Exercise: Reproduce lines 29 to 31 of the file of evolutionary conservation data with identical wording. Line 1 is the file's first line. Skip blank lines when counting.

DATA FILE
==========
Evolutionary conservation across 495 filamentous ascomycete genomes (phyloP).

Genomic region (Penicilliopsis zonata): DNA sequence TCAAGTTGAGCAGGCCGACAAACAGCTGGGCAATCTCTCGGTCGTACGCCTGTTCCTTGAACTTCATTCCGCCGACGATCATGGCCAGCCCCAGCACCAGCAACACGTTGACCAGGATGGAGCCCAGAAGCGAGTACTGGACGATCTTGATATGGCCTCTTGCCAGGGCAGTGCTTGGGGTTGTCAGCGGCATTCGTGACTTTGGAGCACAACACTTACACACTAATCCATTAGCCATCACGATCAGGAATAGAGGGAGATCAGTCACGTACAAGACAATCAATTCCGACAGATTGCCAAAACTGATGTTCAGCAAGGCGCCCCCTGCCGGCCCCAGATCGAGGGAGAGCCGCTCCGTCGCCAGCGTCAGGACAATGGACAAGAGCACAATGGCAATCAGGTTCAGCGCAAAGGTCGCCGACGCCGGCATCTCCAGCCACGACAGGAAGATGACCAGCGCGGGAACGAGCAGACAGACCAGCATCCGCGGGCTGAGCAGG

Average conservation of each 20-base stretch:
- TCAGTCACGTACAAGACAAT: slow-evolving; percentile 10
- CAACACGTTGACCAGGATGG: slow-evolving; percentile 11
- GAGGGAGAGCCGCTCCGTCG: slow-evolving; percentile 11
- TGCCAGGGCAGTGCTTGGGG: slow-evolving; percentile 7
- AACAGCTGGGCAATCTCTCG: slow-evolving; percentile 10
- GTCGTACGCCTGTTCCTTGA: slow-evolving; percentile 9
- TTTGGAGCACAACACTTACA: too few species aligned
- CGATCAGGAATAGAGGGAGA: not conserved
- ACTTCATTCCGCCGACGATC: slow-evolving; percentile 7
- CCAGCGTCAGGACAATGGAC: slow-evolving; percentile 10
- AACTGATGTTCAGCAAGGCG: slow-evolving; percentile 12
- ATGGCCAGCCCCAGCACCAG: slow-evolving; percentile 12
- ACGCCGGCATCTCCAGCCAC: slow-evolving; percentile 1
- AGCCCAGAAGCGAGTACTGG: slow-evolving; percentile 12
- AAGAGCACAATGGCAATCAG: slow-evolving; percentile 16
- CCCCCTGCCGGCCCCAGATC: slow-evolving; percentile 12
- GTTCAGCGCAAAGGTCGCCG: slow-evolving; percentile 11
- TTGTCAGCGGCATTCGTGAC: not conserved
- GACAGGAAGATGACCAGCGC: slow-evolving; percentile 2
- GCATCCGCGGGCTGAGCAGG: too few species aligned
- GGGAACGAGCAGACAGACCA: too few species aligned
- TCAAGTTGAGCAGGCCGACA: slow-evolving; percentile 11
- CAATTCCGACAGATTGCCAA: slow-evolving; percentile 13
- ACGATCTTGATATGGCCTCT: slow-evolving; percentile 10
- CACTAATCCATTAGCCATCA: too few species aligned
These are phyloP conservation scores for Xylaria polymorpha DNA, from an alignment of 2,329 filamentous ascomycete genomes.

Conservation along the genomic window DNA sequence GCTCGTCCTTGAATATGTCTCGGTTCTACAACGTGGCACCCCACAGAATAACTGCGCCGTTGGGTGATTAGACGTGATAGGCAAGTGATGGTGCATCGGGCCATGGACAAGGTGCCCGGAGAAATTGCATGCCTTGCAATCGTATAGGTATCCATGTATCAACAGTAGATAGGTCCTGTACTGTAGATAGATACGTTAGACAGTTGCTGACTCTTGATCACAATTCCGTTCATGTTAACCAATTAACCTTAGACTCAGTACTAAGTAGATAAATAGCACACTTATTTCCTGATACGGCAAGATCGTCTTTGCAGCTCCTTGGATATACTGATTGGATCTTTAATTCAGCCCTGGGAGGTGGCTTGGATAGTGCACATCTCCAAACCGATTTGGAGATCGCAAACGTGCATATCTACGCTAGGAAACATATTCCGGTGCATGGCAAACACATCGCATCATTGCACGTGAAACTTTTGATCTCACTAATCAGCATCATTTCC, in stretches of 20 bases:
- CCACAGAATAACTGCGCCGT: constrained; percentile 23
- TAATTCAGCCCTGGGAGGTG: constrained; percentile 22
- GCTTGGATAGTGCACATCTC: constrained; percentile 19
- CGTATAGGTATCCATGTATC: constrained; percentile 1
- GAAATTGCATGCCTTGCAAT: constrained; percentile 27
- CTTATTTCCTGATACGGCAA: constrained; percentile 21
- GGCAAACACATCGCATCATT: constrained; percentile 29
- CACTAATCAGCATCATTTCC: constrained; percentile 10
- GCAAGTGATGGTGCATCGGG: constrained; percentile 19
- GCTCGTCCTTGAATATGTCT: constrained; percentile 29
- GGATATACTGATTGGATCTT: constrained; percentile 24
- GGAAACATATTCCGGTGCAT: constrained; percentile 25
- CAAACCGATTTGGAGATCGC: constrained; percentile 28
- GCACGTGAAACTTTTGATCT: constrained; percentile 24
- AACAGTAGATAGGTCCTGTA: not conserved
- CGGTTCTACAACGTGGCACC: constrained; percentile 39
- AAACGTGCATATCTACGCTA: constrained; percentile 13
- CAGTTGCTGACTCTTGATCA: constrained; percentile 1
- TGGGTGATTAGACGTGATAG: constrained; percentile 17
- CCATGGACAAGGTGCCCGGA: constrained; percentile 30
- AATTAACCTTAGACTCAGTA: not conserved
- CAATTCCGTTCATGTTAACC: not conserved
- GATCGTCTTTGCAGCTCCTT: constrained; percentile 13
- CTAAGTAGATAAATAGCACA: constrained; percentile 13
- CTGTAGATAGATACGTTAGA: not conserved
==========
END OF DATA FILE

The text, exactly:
These are phyloP conservation scores for Xylaria polymorpha DNA, from an alignment of 2,329 filamentous ascomycete genomes.

Conservation along the genomic window DNA sequence GCTCGTCCTTGAATATGTCTCGGTTCTACAACGTGGCACCCCACAGAATAACTGCGCCGTTGGGTGATTAGACGTGATAGGCAAGTGATGGTGCATCGGGCCATGGACAAGGTGCCCGGAGAAATTGCATGCCTTGCAATCGTATAGGTATCCATGTATCAACAGTAGATAGGTCCTGTACTGTAGATAGATACGTTAGACAGTTGCTGACTCTTGATCACAATTCCGTTCATGTTAACCAATTAACCTTAGACTCAGTACTAAGTAGATAAATAGCACACTTATTTCCTGATACGGCAAGATCGTCTTTGCAGCTCCTTGGATATACTGATTGGATCTTTAATTCAGCCCTGGGAGGTGGCTTGGATAGTGCACATCTCCAAACCGATTTGGAGATCGCAAACGTGCATATCTACGCTAGGAAACATATTCCGGTGCATGGCAAACACATCGCATCATTGCACGTGAAACTTTTGATCTCACTAATCAGCATCATTTCC, in stretches of 20 bases:
- CCACAGAATAACTGCGCCGT: constrained; percentile 23